Join me in sharing my parenting confessions with the Everymom community. Use the hashtag #EverymomConfession on Instagram, Facebook and Twitter. I'm going to share occasions when I've "dropped the ball" as a parent. Not for humiliation, but to admit it, forgive myself and move on. Here's an example:
Exhausted this morning. Fed my kids brownies for breakfast. #EverymomConfession
If you see an #EverymomConfession that you relate to, please let that parent know that they're not alone. Please be kind! Keep scrolling if you think that your criticism will be anything but constructive.
Join the fun and don't leave me hanging out there all alone!
Mom guilt is too heavy. Do the best with what you know and move on.
Mom guilt. We've all suffered from it at one time or another. So I spent a lot of time thinking about it. And here's what I've come up with - this parenting thing is a learning process. Just because you became a parent - you did not become an expert. As humans we continue to learn and grow until we die. So please move on from whatever is weighing you down and start fresh. Don't hang on to that guilt. I've decided that we can only do the best with what we know. If you made a decision and you just did your best- and each day there's a different scale for what is your best. Sometimes you're tired and you just say something to your kid that makes you cringe, but as long as you thought it through and you did the best with what you knew at the time, you have no reason for guilt.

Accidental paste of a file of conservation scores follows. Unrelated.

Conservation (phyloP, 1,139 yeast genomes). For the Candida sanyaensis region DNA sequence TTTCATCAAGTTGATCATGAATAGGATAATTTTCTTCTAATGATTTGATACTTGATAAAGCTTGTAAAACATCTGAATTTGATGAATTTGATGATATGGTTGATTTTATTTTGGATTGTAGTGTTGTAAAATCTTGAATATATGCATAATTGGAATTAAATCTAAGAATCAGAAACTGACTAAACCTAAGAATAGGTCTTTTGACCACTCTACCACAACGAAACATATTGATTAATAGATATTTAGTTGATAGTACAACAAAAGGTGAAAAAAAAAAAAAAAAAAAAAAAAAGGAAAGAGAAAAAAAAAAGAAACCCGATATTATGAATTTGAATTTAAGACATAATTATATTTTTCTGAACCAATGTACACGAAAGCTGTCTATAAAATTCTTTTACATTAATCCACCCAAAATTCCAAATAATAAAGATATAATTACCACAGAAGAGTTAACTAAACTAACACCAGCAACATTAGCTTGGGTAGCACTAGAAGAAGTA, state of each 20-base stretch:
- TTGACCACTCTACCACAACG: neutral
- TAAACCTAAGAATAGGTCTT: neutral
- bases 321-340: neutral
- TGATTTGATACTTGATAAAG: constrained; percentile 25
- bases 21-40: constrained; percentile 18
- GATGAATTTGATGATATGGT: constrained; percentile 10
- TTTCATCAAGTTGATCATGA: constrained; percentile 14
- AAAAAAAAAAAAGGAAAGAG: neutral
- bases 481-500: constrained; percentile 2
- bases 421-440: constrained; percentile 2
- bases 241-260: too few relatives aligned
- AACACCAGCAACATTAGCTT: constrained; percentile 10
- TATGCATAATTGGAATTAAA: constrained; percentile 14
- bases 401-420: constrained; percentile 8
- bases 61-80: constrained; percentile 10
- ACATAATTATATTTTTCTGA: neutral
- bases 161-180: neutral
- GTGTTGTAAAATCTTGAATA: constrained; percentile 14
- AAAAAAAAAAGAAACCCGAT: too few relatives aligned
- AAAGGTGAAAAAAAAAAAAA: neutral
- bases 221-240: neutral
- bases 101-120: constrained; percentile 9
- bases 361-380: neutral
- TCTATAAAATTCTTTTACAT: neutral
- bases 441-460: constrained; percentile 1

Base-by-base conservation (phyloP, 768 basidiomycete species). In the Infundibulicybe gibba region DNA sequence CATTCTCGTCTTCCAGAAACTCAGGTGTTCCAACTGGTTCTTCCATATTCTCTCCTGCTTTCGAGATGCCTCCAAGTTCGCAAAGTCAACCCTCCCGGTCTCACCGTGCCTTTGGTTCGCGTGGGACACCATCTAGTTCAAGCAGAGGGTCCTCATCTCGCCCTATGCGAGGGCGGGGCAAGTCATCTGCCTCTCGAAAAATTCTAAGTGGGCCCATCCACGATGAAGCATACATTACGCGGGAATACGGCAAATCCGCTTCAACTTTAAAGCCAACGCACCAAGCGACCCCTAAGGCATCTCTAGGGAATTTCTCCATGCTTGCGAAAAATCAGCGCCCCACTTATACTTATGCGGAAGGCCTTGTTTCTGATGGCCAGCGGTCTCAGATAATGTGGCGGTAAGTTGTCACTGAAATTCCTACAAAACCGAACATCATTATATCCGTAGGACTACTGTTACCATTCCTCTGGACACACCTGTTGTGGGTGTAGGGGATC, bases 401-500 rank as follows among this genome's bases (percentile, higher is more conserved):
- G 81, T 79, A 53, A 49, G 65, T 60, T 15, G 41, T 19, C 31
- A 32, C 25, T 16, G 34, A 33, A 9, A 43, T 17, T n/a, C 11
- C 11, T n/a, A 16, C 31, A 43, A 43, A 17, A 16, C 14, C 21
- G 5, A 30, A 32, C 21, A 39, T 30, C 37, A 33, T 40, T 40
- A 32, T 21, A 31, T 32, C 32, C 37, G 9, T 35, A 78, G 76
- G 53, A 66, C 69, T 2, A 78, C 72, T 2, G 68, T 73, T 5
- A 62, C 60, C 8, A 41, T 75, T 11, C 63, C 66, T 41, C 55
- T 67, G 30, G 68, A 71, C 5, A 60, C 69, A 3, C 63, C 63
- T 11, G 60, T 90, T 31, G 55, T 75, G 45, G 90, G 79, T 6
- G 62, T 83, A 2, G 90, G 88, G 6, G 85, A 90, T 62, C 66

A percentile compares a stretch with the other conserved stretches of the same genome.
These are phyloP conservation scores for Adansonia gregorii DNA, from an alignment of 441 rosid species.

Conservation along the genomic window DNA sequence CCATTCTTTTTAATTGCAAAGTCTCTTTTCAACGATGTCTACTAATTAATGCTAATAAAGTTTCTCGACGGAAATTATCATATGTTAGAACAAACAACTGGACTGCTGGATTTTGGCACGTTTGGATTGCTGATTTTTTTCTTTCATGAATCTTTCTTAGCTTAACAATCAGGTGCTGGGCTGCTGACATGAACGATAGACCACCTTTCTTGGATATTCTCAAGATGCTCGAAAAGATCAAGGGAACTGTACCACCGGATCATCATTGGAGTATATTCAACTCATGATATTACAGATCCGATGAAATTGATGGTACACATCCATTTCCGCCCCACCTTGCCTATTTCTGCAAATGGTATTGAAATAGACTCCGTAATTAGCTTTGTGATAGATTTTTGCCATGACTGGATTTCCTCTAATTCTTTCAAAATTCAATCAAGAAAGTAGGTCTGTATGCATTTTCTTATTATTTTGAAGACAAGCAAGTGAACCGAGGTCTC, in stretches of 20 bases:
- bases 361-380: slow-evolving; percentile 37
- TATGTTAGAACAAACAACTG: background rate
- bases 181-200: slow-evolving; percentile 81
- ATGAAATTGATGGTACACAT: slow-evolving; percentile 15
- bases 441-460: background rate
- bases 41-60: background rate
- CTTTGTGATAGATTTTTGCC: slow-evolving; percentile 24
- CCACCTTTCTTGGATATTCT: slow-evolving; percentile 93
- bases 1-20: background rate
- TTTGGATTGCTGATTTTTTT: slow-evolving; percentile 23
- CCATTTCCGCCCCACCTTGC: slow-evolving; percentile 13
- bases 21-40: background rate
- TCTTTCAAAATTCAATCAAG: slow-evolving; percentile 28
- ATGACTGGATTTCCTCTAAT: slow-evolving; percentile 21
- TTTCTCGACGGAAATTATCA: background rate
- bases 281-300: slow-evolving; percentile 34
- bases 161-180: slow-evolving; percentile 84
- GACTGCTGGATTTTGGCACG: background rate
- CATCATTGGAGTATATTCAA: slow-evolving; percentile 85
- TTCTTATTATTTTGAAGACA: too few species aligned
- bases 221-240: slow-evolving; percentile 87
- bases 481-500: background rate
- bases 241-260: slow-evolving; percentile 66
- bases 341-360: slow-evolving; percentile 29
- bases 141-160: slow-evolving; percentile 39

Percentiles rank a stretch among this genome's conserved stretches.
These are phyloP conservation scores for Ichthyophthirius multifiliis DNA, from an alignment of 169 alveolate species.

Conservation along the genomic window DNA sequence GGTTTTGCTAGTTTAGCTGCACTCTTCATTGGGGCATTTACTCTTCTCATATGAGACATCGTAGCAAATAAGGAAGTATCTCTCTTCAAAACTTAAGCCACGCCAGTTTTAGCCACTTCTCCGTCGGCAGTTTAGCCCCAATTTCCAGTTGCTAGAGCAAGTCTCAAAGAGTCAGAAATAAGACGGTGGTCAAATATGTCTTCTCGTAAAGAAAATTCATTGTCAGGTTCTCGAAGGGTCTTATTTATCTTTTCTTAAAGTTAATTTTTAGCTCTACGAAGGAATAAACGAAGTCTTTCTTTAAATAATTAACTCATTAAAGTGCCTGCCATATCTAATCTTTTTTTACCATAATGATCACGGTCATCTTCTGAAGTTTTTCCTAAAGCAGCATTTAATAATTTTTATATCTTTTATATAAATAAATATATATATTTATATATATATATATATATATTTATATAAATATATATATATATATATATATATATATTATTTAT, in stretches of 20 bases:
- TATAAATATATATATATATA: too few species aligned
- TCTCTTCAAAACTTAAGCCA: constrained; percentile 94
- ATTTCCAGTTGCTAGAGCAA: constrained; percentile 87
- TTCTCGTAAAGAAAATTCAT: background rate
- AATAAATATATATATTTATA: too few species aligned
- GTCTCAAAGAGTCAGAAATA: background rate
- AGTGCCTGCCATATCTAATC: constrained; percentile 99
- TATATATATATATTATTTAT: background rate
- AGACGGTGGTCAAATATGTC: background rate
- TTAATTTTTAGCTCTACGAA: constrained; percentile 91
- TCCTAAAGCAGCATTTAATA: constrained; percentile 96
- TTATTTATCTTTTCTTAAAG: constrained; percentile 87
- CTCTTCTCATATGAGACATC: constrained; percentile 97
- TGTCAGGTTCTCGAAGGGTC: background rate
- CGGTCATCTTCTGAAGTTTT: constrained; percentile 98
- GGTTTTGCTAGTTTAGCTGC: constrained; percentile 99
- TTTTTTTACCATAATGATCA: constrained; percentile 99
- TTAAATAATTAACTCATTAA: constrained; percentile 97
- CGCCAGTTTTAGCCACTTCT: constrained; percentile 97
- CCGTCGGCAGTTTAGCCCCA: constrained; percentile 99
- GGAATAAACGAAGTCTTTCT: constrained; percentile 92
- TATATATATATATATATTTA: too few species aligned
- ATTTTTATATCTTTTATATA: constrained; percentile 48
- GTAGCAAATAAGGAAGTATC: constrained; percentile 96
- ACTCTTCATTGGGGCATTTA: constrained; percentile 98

I'm going to give you a couple examples to help you work through some guilt if you're holding on to it. I'm going to call my mom out here!
I really slather my kids with sun block. My kids go to a summer day camp every day and they're playing outside for most of the summer day.
My mom said to me one day, "You know, when you were growing up you and your sister never wore sun block and I really feel guilty about that now."
The first thing I said to her was, "If I have skin problems It's not going to be because you didn't put sun block on me as a kid. It's going to be because when I was a teenager I was going to the tanning bed all the time." (This may or may not be true, but I feel like that is going to come back to me at some point or another.)
Then I said to her, "Back in those days the research wasn't out about the harmful effects of the sun. You did the best with what you knew."
Some days are better than others. This whole parenting thing is a learning process. If you made a decision you're not proud of - tomorrow you'll do better. Children are unpredictable. So sometimes we make quick decisions and then we feel bad about it later. I'm asking you to feel bad about it for about five minutes, then forgive yourself, move on and have a better day tomorrow
Overdoing can lead to mental, emotional and even physical symptoms.